Meet the globetrotter who returned home to share the culture of her city with the world
As a child growing up in one of the oldest souvenir shops in Puerto Rico, Melina Aguilar Colón realized that visitors to her hometown of Ponce were thirsty for sources of historical and cultural information during their stays in the historic city. As a young adult, she left home to fulfill her dream of travelling the world. Two years ago, these early experiences integrated to inspire Aguilar to form Isla Caribe, a tour company devoted to sharing the culture and history of Puerto Rico and in particular, the stories of her historic hometown, Ponce.
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During her travels across the globe, Aguilar visited over 50 countries, lived in six, and learned six languages. Aguilar settled in Jakarta, Indonesia, where she worked in international development and diplomacy. While exploring Asia, she noticed an abundance of local cultural and historical tours for travellers, and began to imagine what similar offerings might look like in Puerto Rico.
Aguilar realized that even though the island is known worldwide for its culture, educational and historical experiences for locals and travelers alike were notably rare. “I could see people walking on the streets, wondering [about] the history behind [their environment], but nobody was telling them,” she said, explaining her decision to share local culture through her own tourism company. “I felt responsible,” Aguilar said, “I had all these ideas, and I thought to myself ‘I can do something about it.’”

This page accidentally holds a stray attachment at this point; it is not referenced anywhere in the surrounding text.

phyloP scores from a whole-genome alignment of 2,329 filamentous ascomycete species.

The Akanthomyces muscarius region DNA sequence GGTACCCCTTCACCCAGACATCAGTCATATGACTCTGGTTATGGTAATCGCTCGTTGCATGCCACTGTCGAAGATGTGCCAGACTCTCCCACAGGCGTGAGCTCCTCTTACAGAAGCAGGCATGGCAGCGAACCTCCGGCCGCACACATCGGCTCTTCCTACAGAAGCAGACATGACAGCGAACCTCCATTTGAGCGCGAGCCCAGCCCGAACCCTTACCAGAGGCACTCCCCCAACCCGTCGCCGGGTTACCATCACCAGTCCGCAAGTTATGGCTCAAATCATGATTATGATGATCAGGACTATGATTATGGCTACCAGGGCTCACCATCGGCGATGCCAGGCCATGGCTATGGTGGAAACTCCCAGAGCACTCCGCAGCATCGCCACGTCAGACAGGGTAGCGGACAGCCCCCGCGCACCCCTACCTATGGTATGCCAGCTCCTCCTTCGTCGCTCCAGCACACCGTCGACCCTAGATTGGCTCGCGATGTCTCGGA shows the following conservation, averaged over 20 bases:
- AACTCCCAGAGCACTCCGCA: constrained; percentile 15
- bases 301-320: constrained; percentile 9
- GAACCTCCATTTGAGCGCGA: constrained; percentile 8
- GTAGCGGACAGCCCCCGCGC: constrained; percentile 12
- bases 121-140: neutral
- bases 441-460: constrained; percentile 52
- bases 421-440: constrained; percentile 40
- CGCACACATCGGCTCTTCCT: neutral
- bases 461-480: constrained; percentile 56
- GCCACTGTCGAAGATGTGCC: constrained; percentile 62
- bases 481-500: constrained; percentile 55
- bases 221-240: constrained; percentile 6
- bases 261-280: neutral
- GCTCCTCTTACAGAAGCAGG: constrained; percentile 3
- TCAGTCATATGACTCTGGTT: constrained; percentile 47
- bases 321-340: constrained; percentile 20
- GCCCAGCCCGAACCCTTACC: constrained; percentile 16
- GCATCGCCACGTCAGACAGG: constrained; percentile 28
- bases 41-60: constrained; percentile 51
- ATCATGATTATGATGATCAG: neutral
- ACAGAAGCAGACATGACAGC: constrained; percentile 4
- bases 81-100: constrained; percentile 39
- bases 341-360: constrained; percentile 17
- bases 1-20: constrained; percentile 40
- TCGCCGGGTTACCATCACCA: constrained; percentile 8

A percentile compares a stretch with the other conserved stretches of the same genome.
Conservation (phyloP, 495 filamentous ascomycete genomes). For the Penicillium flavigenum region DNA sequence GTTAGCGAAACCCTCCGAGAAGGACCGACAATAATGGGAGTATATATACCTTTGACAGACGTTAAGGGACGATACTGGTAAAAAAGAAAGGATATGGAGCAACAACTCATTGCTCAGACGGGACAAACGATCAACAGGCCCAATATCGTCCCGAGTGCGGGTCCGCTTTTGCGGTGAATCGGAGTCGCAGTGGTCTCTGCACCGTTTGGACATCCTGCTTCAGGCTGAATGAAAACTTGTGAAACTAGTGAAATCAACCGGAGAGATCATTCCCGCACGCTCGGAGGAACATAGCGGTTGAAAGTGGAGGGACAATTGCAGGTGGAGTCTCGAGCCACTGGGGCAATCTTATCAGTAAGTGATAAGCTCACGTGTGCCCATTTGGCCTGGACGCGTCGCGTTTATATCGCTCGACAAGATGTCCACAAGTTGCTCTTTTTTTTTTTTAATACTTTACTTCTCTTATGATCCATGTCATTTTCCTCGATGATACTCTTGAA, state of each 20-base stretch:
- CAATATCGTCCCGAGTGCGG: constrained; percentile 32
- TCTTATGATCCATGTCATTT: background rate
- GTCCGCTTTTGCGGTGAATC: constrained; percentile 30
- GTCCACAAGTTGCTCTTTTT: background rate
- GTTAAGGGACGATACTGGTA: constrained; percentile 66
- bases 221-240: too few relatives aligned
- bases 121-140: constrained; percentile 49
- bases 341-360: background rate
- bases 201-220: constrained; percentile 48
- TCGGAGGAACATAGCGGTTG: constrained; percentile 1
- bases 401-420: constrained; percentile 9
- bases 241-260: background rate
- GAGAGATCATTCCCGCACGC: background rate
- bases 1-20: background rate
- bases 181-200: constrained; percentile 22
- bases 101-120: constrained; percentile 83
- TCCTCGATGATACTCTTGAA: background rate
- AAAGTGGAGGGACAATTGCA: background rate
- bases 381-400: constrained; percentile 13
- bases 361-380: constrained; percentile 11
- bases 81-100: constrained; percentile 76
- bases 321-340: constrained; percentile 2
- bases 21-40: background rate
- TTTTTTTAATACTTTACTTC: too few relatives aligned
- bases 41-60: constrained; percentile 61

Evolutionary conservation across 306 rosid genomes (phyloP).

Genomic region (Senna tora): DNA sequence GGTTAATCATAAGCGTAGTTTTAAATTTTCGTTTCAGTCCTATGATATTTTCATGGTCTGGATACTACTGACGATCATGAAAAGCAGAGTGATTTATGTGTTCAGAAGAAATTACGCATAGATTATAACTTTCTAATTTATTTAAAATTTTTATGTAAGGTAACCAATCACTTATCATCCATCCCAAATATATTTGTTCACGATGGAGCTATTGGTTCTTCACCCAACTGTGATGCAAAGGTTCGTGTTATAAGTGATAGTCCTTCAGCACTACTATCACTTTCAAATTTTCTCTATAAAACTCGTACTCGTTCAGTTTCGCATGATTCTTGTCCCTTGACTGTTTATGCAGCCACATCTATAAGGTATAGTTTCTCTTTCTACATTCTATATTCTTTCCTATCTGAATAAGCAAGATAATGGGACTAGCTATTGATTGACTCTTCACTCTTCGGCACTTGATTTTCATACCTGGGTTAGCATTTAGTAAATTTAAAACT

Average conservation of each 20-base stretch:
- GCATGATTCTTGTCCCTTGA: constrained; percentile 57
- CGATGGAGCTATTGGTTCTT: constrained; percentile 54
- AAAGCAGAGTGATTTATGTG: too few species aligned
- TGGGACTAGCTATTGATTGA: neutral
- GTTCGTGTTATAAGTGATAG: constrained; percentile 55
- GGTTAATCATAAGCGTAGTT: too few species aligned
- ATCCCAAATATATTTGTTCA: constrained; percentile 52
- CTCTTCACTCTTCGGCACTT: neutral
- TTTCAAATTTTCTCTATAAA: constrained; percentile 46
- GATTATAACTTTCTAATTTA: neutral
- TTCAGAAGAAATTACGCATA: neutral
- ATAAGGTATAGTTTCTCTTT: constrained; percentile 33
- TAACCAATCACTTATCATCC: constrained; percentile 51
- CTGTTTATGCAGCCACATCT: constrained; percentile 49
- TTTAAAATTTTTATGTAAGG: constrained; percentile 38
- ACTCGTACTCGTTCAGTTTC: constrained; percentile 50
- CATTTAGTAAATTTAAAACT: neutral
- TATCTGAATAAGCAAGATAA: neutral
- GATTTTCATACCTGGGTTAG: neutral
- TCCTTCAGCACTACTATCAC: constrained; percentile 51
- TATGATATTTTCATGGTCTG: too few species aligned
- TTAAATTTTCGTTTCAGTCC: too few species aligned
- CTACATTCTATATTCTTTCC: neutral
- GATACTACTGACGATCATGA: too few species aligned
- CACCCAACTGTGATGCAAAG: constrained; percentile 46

Aguilar began giving free walking tours through the streets of Ponce in December of 2017, just a couple of months after Hurricane María made landfall in Puerto Rico. During that time, her goal was to evaluate the market and see if people were interested in her project. The experiment went well, and a year later, she created Isla Caribe. Six months after establishing the company, she was joined by Ernie Xavier Rivera Collazo, a local archeologist and history teacher.
The entrepreneurs brought different skills to the business. Aguilar had never pictured herself as a business owner, though she grew up in her parent’s souvenir shop, the site where she first became immersed in the tourism industry. On the other hand, Rivera grew up in a small barrio of Ponce called Tibes, where the oldest human structure in Puerto Rico is located. His childhood playground was in an area rich in archaeological and colonial history. Rivera’s community was destroyed by the creation of a road and dam, and this motivated him to look for ways to rebuild it, by getting people involved in cultural and community tourism. His interest in community development and history paired perfectly with the vision of Isla Caribe, and his 12 years of teaching experience gave the company a direct connection to the local school system.